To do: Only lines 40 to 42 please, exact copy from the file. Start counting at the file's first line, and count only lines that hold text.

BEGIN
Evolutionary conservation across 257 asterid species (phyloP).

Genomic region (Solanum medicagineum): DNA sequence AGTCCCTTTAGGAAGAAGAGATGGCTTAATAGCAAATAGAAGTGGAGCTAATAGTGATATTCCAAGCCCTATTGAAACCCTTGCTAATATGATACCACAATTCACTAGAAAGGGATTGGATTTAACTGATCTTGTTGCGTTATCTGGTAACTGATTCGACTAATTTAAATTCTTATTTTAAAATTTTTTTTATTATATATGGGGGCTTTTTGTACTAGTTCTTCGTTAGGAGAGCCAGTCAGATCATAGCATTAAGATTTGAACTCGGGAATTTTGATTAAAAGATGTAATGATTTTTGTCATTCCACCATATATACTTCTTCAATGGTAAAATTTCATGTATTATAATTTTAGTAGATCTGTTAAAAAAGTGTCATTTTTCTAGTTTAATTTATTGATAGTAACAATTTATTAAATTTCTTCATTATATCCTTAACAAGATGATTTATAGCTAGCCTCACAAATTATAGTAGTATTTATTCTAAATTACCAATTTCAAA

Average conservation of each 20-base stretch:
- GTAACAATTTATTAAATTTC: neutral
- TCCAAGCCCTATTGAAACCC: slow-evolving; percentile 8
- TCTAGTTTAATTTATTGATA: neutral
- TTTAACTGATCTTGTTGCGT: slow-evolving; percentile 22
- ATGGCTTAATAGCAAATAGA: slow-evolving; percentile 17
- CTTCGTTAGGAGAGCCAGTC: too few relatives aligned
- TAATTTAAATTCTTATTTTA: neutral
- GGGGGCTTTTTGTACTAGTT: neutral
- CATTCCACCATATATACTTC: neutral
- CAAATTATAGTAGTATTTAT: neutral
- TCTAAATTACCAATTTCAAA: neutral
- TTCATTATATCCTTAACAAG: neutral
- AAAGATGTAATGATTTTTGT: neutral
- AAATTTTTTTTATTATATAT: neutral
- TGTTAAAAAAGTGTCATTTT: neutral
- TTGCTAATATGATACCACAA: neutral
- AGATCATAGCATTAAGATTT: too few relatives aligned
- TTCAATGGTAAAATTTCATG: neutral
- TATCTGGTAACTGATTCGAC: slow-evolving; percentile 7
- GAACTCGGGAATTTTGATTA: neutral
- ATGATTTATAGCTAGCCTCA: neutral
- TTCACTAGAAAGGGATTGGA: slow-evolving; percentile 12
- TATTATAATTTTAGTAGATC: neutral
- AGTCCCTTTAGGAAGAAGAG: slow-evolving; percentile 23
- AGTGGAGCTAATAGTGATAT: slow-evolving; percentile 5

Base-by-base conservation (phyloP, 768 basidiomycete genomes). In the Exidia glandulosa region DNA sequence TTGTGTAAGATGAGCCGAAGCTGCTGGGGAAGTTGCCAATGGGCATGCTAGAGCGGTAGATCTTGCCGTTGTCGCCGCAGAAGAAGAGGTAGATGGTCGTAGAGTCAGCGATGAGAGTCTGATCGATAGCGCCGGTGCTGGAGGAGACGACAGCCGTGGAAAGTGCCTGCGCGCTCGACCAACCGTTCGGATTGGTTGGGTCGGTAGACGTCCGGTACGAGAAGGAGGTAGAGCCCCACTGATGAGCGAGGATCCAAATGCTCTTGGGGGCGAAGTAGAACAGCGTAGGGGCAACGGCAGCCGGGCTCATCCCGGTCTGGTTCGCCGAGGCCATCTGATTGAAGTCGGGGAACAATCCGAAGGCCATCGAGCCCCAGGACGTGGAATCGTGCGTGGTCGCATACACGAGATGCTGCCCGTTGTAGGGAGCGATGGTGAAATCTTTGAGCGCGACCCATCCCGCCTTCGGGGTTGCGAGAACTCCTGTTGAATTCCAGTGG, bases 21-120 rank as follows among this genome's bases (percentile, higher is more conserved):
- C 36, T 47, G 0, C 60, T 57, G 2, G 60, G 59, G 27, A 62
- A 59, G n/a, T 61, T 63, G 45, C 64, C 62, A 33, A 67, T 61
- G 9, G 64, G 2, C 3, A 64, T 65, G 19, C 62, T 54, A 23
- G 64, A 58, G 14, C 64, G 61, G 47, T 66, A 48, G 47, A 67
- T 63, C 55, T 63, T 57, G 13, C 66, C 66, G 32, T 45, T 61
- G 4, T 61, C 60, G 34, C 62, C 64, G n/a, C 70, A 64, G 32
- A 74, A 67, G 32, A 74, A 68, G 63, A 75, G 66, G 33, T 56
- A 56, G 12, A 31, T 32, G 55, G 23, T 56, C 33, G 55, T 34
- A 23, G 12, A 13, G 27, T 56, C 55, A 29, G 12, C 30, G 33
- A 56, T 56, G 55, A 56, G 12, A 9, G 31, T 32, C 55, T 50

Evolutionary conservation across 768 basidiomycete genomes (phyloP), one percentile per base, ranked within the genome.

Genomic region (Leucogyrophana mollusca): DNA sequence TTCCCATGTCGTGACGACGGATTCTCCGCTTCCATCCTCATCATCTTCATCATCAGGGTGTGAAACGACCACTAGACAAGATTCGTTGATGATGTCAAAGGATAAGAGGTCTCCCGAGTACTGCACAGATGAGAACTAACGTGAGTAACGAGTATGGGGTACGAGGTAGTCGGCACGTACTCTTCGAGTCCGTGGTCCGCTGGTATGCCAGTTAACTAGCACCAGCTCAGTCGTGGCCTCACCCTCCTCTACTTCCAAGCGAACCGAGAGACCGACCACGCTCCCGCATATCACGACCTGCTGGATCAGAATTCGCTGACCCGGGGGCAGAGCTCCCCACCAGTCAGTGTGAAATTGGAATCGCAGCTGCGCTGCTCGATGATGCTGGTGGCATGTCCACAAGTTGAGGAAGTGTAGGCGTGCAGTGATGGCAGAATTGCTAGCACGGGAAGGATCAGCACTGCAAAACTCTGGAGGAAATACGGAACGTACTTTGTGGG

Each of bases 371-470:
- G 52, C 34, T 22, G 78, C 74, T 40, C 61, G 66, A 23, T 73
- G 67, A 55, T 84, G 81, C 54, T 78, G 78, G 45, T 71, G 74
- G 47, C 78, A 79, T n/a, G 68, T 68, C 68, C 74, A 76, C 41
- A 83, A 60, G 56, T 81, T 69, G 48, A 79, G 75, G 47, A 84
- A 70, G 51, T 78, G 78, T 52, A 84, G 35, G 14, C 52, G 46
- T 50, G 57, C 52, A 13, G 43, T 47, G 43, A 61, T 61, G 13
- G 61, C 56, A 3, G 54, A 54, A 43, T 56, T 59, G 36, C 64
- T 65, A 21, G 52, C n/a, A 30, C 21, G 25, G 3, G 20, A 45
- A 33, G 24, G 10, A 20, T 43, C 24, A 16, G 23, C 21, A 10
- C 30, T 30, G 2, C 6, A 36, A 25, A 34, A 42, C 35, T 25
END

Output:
Evolutionary conservation across 768 basidiomycete genomes (phyloP), one percentile per base, ranked within the genome.

Genomic region (Leucogyrophana mollusca): DNA sequence TTCCCATGTCGTGACGACGGATTCTCCGCTTCCATCCTCATCATCTTCATCATCAGGGTGTGAAACGACCACTAGACAAGATTCGTTGATGATGTCAAAGGATAAGAGGTCTCCCGAGTACTGCACAGATGAGAACTAACGTGAGTAACGAGTATGGGGTACGAGGTAGTCGGCACGTACTCTTCGAGTCCGTGGTCCGCTGGTATGCCAGTTAACTAGCACCAGCTCAGTCGTGGCCTCACCCTCCTCTACTTCCAAGCGAACCGAGAGACCGACCACGCTCCCGCATATCACGACCTGCTGGATCAGAATTCGCTGACCCGGGGGCAGAGCTCCCCACCAGTCAGTGTGAAATTGGAATCGCAGCTGCGCTGCTCGATGATGCTGGTGGCATGTCCACAAGTTGAGGAAGTGTAGGCGTGCAGTGATGGCAGAATTGCTAGCACGGGAAGGATCAGCACTGCAAAACTCTGGAGGAAATACGGAACGTACTTTGTGGG

Each of bases 371-470: